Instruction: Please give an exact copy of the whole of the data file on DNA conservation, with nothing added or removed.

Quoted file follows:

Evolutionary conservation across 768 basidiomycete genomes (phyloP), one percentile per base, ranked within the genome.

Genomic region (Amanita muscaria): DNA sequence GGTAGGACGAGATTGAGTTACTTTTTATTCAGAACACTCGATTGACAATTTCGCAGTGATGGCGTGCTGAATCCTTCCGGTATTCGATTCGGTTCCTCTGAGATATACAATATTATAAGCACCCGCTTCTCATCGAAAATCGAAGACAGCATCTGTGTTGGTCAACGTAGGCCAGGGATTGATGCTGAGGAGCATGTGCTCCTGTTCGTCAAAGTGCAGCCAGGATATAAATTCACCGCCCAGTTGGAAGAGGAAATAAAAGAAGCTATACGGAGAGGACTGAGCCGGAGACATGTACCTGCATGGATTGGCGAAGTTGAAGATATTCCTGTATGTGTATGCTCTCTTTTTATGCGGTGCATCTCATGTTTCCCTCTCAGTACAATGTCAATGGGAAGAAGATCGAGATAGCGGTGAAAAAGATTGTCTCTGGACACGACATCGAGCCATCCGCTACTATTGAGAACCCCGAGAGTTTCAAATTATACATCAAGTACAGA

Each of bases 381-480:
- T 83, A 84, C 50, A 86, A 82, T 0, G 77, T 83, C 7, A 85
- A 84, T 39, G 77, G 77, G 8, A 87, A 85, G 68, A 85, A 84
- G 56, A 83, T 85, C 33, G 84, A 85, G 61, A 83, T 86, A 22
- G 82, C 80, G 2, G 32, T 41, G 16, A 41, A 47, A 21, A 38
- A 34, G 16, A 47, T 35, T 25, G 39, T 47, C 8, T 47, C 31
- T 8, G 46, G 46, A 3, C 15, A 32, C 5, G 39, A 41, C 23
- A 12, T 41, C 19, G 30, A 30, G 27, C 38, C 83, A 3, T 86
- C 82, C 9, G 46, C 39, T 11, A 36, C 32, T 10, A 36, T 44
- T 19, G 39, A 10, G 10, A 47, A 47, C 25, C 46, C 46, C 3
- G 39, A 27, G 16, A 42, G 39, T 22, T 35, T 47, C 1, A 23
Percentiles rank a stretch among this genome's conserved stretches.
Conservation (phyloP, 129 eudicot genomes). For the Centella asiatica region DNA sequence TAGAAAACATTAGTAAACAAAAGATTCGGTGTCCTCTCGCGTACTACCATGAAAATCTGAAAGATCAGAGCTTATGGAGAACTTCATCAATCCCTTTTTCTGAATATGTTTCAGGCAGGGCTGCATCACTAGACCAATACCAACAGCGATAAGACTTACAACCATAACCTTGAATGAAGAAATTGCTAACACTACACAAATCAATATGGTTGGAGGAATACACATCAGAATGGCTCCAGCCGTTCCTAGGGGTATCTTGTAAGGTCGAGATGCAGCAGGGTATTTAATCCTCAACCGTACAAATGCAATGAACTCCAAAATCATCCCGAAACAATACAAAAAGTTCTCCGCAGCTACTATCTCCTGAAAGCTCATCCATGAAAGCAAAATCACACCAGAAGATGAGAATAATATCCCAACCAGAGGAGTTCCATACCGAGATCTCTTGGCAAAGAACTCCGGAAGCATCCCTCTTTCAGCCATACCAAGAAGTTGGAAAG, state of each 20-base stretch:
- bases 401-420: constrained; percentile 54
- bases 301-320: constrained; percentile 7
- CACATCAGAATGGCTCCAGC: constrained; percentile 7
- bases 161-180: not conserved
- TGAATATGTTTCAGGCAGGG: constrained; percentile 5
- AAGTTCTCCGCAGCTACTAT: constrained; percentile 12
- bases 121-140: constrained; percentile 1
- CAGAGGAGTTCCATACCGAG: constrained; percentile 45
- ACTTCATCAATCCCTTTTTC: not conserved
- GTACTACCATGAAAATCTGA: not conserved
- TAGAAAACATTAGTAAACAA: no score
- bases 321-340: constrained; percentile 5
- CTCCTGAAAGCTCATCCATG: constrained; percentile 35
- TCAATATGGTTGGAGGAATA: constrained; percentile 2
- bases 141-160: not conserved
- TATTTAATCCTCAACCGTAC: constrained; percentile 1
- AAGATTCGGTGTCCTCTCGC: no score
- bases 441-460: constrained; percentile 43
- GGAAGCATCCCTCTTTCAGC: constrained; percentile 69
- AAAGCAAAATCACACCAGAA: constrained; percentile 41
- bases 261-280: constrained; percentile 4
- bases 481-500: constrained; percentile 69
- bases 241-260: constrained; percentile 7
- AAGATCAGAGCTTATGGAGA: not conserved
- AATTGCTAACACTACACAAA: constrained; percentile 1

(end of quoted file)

Evolutionary conservation across 768 basidiomycete genomes (phyloP), one percentile per base, ranked within the genome.

Genomic region (Amanita muscaria): DNA sequence GGTAGGACGAGATTGAGTTACTTTTTATTCAGAACACTCGATTGACAATTTCGCAGTGATGGCGTGCTGAATCCTTCCGGTATTCGATTCGGTTCCTCTGAGATATACAATATTATAAGCACCCGCTTCTCATCGAAAATCGAAGACAGCATCTGTGTTGGTCAACGTAGGCCAGGGATTGATGCTGAGGAGCATGTGCTCCTGTTCGTCAAAGTGCAGCCAGGATATAAATTCACCGCCCAGTTGGAAGAGGAAATAAAAGAAGCTATACGGAGAGGACTGAGCCGGAGACATGTACCTGCATGGATTGGCGAAGTTGAAGATATTCCTGTATGTGTATGCTCTCTTTTTATGCGGTGCATCTCATGTTTCCCTCTCAGTACAATGTCAATGGGAAGAAGATCGAGATAGCGGTGAAAAAGATTGTCTCTGGACACGACATCGAGCCATCCGCTACTATTGAGAACCCCGAGAGTTTCAAATTATACATCAAGTACAGA

Each of bases 381-480:
- T 83, A 84, C 50, A 86, A 82, T 0, G 77, T 83, C 7, A 85
- A 84, T 39, G 77, G 77, G 8, A 87, A 85, G 68, A 85, A 84
- G 56, A 83, T 85, C 33, G 84, A 85, G 61, A 83, T 86, A 22
- G 82, C 80, G 2, G 32, T 41, G 16, A 41, A 47, A 21, A 38
- A 34, G 16, A 47, T 35, T 25, G 39, T 47, C 8, T 47, C 31
- T 8, G 46, G 46, A 3, C 15, A 32, C 5, G 39, A 41, C 23
- A 12, T 41, C 19, G 30, A 30, G 27, C 38, C 83, A 3, T 86
- C 82, C 9, G 46, C 39, T 11, A 36, C 32, T 10, A 36, T 44
- T 19, G 39, A 10, G 10, A 47, A 47, C 25, C 46, C 46, C 3
- G 39, A 27, G 16, A 42, G 39, T 22, T 35, T 47, C 1, A 23
Percentiles rank a stretch among this genome's conserved stretches.
Conservation (phyloP, 129 eudicot genomes). For the Centella asiatica region DNA sequence TAGAAAACATTAGTAAACAAAAGATTCGGTGTCCTCTCGCGTACTACCATGAAAATCTGAAAGATCAGAGCTTATGGAGAACTTCATCAATCCCTTTTTCTGAATATGTTTCAGGCAGGGCTGCATCACTAGACCAATACCAACAGCGATAAGACTTACAACCATAACCTTGAATGAAGAAATTGCTAACACTACACAAATCAATATGGTTGGAGGAATACACATCAGAATGGCTCCAGCCGTTCCTAGGGGTATCTTGTAAGGTCGAGATGCAGCAGGGTATTTAATCCTCAACCGTACAAATGCAATGAACTCCAAAATCATCCCGAAACAATACAAAAAGTTCTCCGCAGCTACTATCTCCTGAAAGCTCATCCATGAAAGCAAAATCACACCAGAAGATGAGAATAATATCCCAACCAGAGGAGTTCCATACCGAGATCTCTTGGCAAAGAACTCCGGAAGCATCCCTCTTTCAGCCATACCAAGAAGTTGGAAAG, state of each 20-base stretch:
- bases 401-420: constrained; percentile 54
- bases 301-320: constrained; percentile 7
- CACATCAGAATGGCTCCAGC: constrained; percentile 7
- bases 161-180: not conserved
- TGAATATGTTTCAGGCAGGG: constrained; percentile 5
- AAGTTCTCCGCAGCTACTAT: constrained; percentile 12
- bases 121-140: constrained; percentile 1
- CAGAGGAGTTCCATACCGAG: constrained; percentile 45
- ACTTCATCAATCCCTTTTTC: not conserved
- GTACTACCATGAAAATCTGA: not conserved
- TAGAAAACATTAGTAAACAA: no score
- bases 321-340: constrained; percentile 5
- CTCCTGAAAGCTCATCCATG: constrained; percentile 35
- TCAATATGGTTGGAGGAATA: constrained; percentile 2
- bases 141-160: not conserved
- TATTTAATCCTCAACCGTAC: constrained; percentile 1
- AAGATTCGGTGTCCTCTCGC: no score
- bases 441-460: constrained; percentile 43
- GGAAGCATCCCTCTTTCAGC: constrained; percentile 69
- AAAGCAAAATCACACCAGAA: constrained; percentile 41
- bases 261-280: constrained; percentile 4
- bases 481-500: constrained; percentile 69
- bases 241-260: constrained; percentile 7
- AAGATCAGAGCTTATGGAGA: not conserved
- AATTGCTAACACTACACAAA: constrained; percentile 1